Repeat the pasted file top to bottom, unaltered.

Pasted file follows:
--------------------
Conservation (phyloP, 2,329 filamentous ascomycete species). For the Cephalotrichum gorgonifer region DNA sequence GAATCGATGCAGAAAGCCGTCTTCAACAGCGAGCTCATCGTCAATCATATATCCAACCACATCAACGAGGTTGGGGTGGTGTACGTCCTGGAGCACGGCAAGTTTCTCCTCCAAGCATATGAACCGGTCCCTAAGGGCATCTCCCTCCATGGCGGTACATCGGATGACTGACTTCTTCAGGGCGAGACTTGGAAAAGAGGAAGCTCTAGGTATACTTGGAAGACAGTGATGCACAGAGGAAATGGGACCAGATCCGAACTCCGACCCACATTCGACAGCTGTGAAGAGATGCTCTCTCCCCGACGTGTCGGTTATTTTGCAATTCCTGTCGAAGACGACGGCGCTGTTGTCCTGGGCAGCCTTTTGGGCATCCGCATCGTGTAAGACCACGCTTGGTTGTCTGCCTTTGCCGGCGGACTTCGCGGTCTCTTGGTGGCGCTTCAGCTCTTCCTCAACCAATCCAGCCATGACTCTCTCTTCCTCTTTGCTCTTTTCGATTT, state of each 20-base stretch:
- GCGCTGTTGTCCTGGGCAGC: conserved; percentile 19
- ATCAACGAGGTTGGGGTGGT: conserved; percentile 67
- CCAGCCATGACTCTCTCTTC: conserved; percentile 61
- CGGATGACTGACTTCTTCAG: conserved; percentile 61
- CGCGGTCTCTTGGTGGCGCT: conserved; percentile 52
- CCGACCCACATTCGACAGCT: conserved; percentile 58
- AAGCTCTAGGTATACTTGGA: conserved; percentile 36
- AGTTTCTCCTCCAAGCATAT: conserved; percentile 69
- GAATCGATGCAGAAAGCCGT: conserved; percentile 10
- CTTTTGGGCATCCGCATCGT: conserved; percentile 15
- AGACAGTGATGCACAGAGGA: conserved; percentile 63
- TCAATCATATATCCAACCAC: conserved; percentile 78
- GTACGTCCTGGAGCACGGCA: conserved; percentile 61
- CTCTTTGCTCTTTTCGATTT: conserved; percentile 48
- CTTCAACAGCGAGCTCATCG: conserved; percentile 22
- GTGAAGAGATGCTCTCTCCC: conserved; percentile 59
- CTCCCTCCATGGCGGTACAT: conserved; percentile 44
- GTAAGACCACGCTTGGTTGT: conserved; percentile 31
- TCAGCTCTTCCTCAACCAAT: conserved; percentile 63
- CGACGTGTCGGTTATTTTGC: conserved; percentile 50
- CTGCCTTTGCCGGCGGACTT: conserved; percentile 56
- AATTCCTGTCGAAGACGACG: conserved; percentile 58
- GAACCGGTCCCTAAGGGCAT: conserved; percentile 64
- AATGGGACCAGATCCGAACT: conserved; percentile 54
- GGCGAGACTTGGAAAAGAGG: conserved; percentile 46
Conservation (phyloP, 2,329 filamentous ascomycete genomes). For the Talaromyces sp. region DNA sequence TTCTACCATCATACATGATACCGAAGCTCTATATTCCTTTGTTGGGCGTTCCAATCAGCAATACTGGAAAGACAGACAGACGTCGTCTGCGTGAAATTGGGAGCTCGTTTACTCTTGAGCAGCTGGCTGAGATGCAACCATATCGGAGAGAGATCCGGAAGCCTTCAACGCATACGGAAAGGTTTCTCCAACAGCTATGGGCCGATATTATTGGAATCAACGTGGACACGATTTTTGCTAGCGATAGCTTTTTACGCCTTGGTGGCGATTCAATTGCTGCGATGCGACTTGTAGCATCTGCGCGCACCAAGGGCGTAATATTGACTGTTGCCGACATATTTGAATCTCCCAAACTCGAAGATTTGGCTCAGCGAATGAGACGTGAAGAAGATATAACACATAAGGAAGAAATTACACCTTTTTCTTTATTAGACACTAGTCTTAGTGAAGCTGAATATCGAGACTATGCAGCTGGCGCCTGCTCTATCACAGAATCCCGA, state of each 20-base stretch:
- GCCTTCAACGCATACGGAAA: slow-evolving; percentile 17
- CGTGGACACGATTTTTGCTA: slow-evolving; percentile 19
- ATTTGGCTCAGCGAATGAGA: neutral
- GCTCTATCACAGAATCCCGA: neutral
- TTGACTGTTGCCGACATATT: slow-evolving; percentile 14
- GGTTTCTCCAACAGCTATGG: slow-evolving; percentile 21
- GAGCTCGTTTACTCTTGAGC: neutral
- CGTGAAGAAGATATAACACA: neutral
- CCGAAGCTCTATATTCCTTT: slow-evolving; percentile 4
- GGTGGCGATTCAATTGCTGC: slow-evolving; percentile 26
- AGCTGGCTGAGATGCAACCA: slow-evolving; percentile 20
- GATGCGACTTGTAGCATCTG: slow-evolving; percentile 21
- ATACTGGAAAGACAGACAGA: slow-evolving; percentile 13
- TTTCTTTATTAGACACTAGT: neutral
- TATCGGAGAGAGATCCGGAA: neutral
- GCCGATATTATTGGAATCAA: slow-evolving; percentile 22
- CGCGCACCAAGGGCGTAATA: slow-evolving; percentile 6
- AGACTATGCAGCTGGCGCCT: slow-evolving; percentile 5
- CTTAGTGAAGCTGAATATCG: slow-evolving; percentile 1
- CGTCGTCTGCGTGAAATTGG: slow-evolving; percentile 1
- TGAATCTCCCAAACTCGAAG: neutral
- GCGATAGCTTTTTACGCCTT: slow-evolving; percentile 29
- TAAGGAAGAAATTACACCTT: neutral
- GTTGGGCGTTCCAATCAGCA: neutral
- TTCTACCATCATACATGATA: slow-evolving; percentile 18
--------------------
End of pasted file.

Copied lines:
Conservation (phyloP, 2,329 filamentous ascomycete species). For the Cephalotrichum gorgonifer region DNA sequence GAATCGATGCAGAAAGCCGTCTTCAACAGCGAGCTCATCGTCAATCATATATCCAACCACATCAACGAGGTTGGGGTGGTGTACGTCCTGGAGCACGGCAAGTTTCTCCTCCAAGCATATGAACCGGTCCCTAAGGGCATCTCCCTCCATGGCGGTACATCGGATGACTGACTTCTTCAGGGCGAGACTTGGAAAAGAGGAAGCTCTAGGTATACTTGGAAGACAGTGATGCACAGAGGAAATGGGACCAGATCCGAACTCCGACCCACATTCGACAGCTGTGAAGAGATGCTCTCTCCCCGACGTGTCGGTTATTTTGCAATTCCTGTCGAAGACGACGGCGCTGTTGTCCTGGGCAGCCTTTTGGGCATCCGCATCGTGTAAGACCACGCTTGGTTGTCTGCCTTTGCCGGCGGACTTCGCGGTCTCTTGGTGGCGCTTCAGCTCTTCCTCAACCAATCCAGCCATGACTCTCTCTTCCTCTTTGCTCTTTTCGATTT, state of each 20-base stretch:
- GCGCTGTTGTCCTGGGCAGC: conserved; percentile 19
- ATCAACGAGGTTGGGGTGGT: conserved; percentile 67
- CCAGCCATGACTCTCTCTTC: conserved; percentile 61
- CGGATGACTGACTTCTTCAG: conserved; percentile 61
- CGCGGTCTCTTGGTGGCGCT: conserved; percentile 52
- CCGACCCACATTCGACAGCT: conserved; percentile 58
- AAGCTCTAGGTATACTTGGA: conserved; percentile 36
- AGTTTCTCCTCCAAGCATAT: conserved; percentile 69
- GAATCGATGCAGAAAGCCGT: conserved; percentile 10
- CTTTTGGGCATCCGCATCGT: conserved; percentile 15
- AGACAGTGATGCACAGAGGA: conserved; percentile 63
- TCAATCATATATCCAACCAC: conserved; percentile 78
- GTACGTCCTGGAGCACGGCA: conserved; percentile 61
- CTCTTTGCTCTTTTCGATTT: conserved; percentile 48
- CTTCAACAGCGAGCTCATCG: conserved; percentile 22
- GTGAAGAGATGCTCTCTCCC: conserved; percentile 59
- CTCCCTCCATGGCGGTACAT: conserved; percentile 44
- GTAAGACCACGCTTGGTTGT: conserved; percentile 31
- TCAGCTCTTCCTCAACCAAT: conserved; percentile 63
- CGACGTGTCGGTTATTTTGC: conserved; percentile 50
- CTGCCTTTGCCGGCGGACTT: conserved; percentile 56
- AATTCCTGTCGAAGACGACG: conserved; percentile 58
- GAACCGGTCCCTAAGGGCAT: conserved; percentile 64
- AATGGGACCAGATCCGAACT: conserved; percentile 54
- GGCGAGACTTGGAAAAGAGG: conserved; percentile 46
Conservation (phyloP, 2,329 filamentous ascomycete genomes). For the Talaromyces sp. region DNA sequence TTCTACCATCATACATGATACCGAAGCTCTATATTCCTTTGTTGGGCGTTCCAATCAGCAATACTGGAAAGACAGACAGACGTCGTCTGCGTGAAATTGGGAGCTCGTTTACTCTTGAGCAGCTGGCTGAGATGCAACCATATCGGAGAGAGATCCGGAAGCCTTCAACGCATACGGAAAGGTTTCTCCAACAGCTATGGGCCGATATTATTGGAATCAACGTGGACACGATTTTTGCTAGCGATAGCTTTTTACGCCTTGGTGGCGATTCAATTGCTGCGATGCGACTTGTAGCATCTGCGCGCACCAAGGGCGTAATATTGACTGTTGCCGACATATTTGAATCTCCCAAACTCGAAGATTTGGCTCAGCGAATGAGACGTGAAGAAGATATAACACATAAGGAAGAAATTACACCTTTTTCTTTATTAGACACTAGTCTTAGTGAAGCTGAATATCGAGACTATGCAGCTGGCGCCTGCTCTATCACAGAATCCCGA, state of each 20-base stretch:
- GCCTTCAACGCATACGGAAA: slow-evolving; percentile 17
- CGTGGACACGATTTTTGCTA: slow-evolving; percentile 19
- ATTTGGCTCAGCGAATGAGA: neutral
- GCTCTATCACAGAATCCCGA: neutral
- TTGACTGTTGCCGACATATT: slow-evolving; percentile 14
- GGTTTCTCCAACAGCTATGG: slow-evolving; percentile 21
- GAGCTCGTTTACTCTTGAGC: neutral
- CGTGAAGAAGATATAACACA: neutral
- CCGAAGCTCTATATTCCTTT: slow-evolving; percentile 4
- GGTGGCGATTCAATTGCTGC: slow-evolving; percentile 26
- AGCTGGCTGAGATGCAACCA: slow-evolving; percentile 20
- GATGCGACTTGTAGCATCTG: slow-evolving; percentile 21
- ATACTGGAAAGACAGACAGA: slow-evolving; percentile 13
- TTTCTTTATTAGACACTAGT: neutral
- TATCGGAGAGAGATCCGGAA: neutral
- GCCGATATTATTGGAATCAA: slow-evolving; percentile 22
- CGCGCACCAAGGGCGTAATA: slow-evolving; percentile 6
- AGACTATGCAGCTGGCGCCT: slow-evolving; percentile 5
- CTTAGTGAAGCTGAATATCG: slow-evolving; percentile 1
- CGTCGTCTGCGTGAAATTGG: slow-evolving; percentile 1
- TGAATCTCCCAAACTCGAAG: neutral
- GCGATAGCTTTTTACGCCTT: slow-evolving; percentile 29
- TAAGGAAGAAATTACACCTT: neutral
- GTTGGGCGTTCCAATCAGCA: neutral
- TTCTACCATCATACATGATA: slow-evolving; percentile 18